KIGALI (Reuters) - Already boasting one of the cleanest urban centres in Africa, authorities in Rwanda’s capital want thousands of street hawkers to form registered co-operatives or find formal work as they try to raise taxes and make the city even tidier, the mayor said.
Kigali has a reputation for order that is rare on a continent of sprawling and often chaotic conurbations, and lately officials have stepped up measures against hawkers on the street, which activists say can be draconian.
“Kigali’s target is to be a clean city so these street vendors are an impediment to cleanliness,” Mayor Monique Mukaruliza told a new conference on Tuesday to explain the plan.
She said it included encouraging hawkers to set up co-operatives and register businesses, both of which would pay tax.
Plastic bags may litter many African cities, but they are banned in Rwanda, so the capital and its lush green surrounds are free from ragged bits of plastic fluttering on fences or clogging drains. Workers trim grass verges along the well-swept roads of Kigali, a city of about 1.1 million people.
Nevertheless, thousands of hawkers - undeterred by what they say is police harassment - still offer juices and fruit or sell cheap sunglasses and trinkets, trying to make living in a nation where per capita income is just $730 a year.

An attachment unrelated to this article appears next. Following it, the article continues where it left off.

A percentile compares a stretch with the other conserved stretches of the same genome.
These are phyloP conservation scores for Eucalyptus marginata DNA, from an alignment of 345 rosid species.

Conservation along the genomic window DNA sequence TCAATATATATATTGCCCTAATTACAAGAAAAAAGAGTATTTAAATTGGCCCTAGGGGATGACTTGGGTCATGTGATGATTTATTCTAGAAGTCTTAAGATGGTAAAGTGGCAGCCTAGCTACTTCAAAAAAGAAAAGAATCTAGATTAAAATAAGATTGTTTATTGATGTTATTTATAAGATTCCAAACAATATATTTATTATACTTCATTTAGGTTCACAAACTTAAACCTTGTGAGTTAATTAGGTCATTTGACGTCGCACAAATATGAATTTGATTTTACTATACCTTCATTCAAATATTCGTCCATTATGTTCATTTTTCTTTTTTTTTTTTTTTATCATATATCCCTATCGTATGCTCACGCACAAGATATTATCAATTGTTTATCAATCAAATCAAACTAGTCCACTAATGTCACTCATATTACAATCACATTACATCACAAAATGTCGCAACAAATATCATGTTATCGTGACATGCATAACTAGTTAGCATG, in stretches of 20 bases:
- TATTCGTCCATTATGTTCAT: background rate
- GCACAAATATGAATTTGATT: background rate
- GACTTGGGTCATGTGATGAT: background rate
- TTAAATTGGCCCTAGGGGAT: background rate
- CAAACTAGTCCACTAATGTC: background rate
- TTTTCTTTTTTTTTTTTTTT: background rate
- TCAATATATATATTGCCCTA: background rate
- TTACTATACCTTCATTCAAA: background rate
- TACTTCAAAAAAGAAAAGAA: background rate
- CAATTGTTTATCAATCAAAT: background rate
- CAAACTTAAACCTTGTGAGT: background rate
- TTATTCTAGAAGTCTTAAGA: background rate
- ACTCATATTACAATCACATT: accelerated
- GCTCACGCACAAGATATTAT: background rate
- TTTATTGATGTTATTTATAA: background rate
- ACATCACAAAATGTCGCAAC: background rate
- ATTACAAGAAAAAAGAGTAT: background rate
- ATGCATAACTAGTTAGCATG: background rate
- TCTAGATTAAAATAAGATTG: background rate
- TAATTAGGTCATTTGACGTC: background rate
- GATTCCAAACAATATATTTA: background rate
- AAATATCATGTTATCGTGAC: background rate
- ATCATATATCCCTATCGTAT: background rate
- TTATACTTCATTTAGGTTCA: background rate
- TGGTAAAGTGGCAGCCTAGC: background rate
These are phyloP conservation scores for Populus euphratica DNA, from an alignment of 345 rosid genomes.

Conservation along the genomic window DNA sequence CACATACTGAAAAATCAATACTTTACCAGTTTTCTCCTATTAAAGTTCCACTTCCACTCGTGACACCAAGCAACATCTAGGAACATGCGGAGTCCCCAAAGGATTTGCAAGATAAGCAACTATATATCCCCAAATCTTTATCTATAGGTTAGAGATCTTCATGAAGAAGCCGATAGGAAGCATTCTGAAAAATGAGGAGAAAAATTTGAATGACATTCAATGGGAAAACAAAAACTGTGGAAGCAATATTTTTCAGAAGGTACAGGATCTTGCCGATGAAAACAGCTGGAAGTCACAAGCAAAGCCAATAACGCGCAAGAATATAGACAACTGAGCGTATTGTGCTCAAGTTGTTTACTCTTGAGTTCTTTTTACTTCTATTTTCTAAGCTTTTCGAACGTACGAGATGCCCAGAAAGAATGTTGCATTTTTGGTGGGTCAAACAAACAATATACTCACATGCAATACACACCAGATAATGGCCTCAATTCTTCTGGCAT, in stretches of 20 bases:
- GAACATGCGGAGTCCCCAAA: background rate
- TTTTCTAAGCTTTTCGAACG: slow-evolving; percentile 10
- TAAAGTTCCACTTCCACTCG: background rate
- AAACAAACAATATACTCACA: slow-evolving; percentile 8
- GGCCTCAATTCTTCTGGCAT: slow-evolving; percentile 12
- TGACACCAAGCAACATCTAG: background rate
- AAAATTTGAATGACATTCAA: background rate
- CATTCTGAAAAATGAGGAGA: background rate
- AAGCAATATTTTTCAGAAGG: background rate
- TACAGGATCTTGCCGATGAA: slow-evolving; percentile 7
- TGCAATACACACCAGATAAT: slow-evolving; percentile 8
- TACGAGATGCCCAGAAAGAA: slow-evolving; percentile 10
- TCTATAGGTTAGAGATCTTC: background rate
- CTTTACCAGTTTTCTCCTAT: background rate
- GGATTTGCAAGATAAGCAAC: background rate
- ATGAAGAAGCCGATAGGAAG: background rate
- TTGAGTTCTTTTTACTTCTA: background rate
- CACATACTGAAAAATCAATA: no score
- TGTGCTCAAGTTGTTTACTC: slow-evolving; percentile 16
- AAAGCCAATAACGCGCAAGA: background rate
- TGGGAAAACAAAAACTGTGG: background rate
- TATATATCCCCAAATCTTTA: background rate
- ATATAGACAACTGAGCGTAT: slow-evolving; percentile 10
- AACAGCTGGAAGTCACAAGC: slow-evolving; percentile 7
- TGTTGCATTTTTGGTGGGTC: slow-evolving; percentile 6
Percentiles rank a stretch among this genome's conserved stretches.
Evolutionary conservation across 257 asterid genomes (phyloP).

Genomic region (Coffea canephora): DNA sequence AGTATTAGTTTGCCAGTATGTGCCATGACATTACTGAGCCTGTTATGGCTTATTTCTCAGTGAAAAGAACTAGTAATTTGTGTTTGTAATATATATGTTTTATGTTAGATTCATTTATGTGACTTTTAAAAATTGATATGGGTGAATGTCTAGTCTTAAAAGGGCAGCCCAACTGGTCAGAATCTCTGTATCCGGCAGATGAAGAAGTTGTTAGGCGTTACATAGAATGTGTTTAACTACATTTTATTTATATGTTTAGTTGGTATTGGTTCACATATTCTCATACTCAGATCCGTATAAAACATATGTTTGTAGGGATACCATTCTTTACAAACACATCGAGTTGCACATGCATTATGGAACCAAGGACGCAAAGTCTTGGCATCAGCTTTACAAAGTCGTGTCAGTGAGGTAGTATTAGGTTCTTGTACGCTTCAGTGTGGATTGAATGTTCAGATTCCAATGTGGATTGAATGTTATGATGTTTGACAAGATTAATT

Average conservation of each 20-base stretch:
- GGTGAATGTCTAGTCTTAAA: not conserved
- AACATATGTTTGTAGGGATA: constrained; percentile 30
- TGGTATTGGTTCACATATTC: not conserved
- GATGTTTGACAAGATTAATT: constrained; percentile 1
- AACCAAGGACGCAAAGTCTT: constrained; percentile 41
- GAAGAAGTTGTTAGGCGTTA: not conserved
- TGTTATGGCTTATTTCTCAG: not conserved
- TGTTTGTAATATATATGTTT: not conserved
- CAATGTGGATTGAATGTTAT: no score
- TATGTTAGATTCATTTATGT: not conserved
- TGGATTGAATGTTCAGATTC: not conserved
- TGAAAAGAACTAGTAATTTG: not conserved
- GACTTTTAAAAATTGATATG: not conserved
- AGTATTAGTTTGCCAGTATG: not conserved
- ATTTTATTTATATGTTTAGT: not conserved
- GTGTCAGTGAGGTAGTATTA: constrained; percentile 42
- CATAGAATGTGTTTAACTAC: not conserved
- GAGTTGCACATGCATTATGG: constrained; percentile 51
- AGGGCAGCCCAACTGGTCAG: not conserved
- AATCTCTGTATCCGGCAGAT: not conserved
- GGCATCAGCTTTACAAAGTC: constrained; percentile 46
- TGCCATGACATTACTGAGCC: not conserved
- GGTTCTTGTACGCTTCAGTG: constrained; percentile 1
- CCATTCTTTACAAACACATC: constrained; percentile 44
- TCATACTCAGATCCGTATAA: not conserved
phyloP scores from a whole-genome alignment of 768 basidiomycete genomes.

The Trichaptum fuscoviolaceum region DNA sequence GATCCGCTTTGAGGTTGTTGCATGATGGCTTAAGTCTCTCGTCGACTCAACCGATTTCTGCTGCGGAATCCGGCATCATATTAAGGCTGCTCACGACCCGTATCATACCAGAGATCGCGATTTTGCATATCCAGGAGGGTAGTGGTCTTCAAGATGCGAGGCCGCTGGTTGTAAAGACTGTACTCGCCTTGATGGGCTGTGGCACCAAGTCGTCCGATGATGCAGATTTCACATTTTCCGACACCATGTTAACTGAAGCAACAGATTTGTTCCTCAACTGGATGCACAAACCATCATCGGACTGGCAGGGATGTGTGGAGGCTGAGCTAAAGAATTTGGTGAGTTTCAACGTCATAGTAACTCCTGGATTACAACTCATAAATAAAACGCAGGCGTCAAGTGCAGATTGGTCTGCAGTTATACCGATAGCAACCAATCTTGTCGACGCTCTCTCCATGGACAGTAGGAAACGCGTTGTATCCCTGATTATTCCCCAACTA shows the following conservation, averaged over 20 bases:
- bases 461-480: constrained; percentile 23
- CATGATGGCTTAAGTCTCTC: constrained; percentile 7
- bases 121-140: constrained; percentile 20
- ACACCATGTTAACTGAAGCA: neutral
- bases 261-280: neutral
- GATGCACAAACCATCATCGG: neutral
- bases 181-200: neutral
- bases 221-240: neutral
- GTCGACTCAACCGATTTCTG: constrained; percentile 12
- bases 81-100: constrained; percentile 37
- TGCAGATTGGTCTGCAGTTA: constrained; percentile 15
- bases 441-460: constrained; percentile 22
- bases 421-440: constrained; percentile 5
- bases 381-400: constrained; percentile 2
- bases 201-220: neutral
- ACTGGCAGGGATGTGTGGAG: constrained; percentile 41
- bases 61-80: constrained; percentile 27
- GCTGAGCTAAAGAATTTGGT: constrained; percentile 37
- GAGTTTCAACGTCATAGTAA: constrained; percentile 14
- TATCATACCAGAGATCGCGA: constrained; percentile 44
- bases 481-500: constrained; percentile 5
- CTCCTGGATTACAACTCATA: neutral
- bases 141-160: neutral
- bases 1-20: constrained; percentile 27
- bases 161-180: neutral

Human Rights Watch said in September the authorities beat and arbitrarily detained “undesirables”, such as street vendors, prostitutes and beggars. Officials deny the charges.
“They take our products and sometimes arrest us,” said one woman carrying an infant and selling apples in a car park, who declined to give her name. Each time she is released, she said she returned to the only work she could find.
It can carry risks. Theodosie Uwamahoro, 27, a juice vendor at one of Kigali’s main bus stations was killed on May 7 after she tried to run away from a member of a district security force, police said. The case is under investigation.
“The person who killed this street vendor was taken to the police,” the mayor said, without identifying the person accused.
The authorities said they were still counting the number of street vendors. The mayor of Nyarugenge, one of three districts in Kigali, said there were almost 5,000 in his area.
Mukaruliza said plan was making progress but noted: “We wish this process would be much quicker.”
Editing by Edmund Blair and Louise Ireland
Our Standards: The Thomson Reuters Trust Principles.